But being criticized alone is NOT power harassment, unless you can prove the reasons for critique not being valid. For all we know, she might have refused some personal favors to the two teachers, and the retaliated (harassing her), or she might indeed be an overly arrogant person, deserving the critique.

0 ( +2 / -2 )

It seems that she was at the University for a number of years but it's only after she's left that she is complaining. Why didn't she raise these issues while she was there and so nip the problems in the bud. It would have been a more effective way to solve the problem,surely.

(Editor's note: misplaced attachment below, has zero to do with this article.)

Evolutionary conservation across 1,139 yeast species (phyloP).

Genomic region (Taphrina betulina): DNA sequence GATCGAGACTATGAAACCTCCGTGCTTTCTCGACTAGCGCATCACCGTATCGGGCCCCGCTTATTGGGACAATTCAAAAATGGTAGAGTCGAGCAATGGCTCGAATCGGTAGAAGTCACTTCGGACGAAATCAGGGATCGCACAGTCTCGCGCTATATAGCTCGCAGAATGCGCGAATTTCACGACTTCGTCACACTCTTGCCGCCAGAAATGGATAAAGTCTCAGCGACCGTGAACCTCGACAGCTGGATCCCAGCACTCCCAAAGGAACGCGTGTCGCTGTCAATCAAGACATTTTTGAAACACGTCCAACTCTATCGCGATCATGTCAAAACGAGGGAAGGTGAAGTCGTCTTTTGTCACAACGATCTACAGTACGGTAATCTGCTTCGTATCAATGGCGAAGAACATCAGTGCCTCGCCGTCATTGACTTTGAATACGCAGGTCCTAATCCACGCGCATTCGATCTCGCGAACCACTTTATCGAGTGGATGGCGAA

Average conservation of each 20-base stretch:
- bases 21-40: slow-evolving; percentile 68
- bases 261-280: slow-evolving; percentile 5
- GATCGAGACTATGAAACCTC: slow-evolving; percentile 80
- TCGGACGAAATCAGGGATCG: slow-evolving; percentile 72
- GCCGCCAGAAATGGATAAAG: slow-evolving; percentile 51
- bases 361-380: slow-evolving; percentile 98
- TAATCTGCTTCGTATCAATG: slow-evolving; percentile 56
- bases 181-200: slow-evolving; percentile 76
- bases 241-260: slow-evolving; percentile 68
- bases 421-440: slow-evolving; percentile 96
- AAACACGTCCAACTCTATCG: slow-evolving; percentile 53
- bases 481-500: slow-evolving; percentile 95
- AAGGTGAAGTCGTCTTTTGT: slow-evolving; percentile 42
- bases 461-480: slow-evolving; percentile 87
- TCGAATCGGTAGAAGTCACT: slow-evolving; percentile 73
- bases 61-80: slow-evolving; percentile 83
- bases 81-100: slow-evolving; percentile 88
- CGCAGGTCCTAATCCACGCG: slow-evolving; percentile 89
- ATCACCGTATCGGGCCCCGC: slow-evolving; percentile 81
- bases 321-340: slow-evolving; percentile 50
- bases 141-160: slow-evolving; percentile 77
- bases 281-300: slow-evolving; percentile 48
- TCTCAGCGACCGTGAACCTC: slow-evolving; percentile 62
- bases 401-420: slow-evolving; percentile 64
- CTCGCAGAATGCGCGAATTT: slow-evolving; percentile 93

0 ( +3 / -3 )

many universities have a five- or six-year limit for employees, ie her contract was ending

@maria, she might already had tenure like just @stepoutsidethebox said. I know lot of Japanese universities have contract lecturers and employees. which pretty easy for those universities just not to extend contract if they find any trouble. But for Prof Hayes that's not the case.

0 ( +0 / -0 )

There are two separable issues here: power harassment and qualification for promotion.

I rather doubt that the claim of “power harassment” would stand in either the US or the UK.

Based on 40 years of experience in US, British, and Japanese universities I would note

(1) comments of the type cited in this law suit are not unusual;

(2) denial of promotion is not unusual;

(3) if you are denied promotion, you wait a few years and have another go at it;

(4) for promotion to professor, you are generally expected to have a substantial publication record;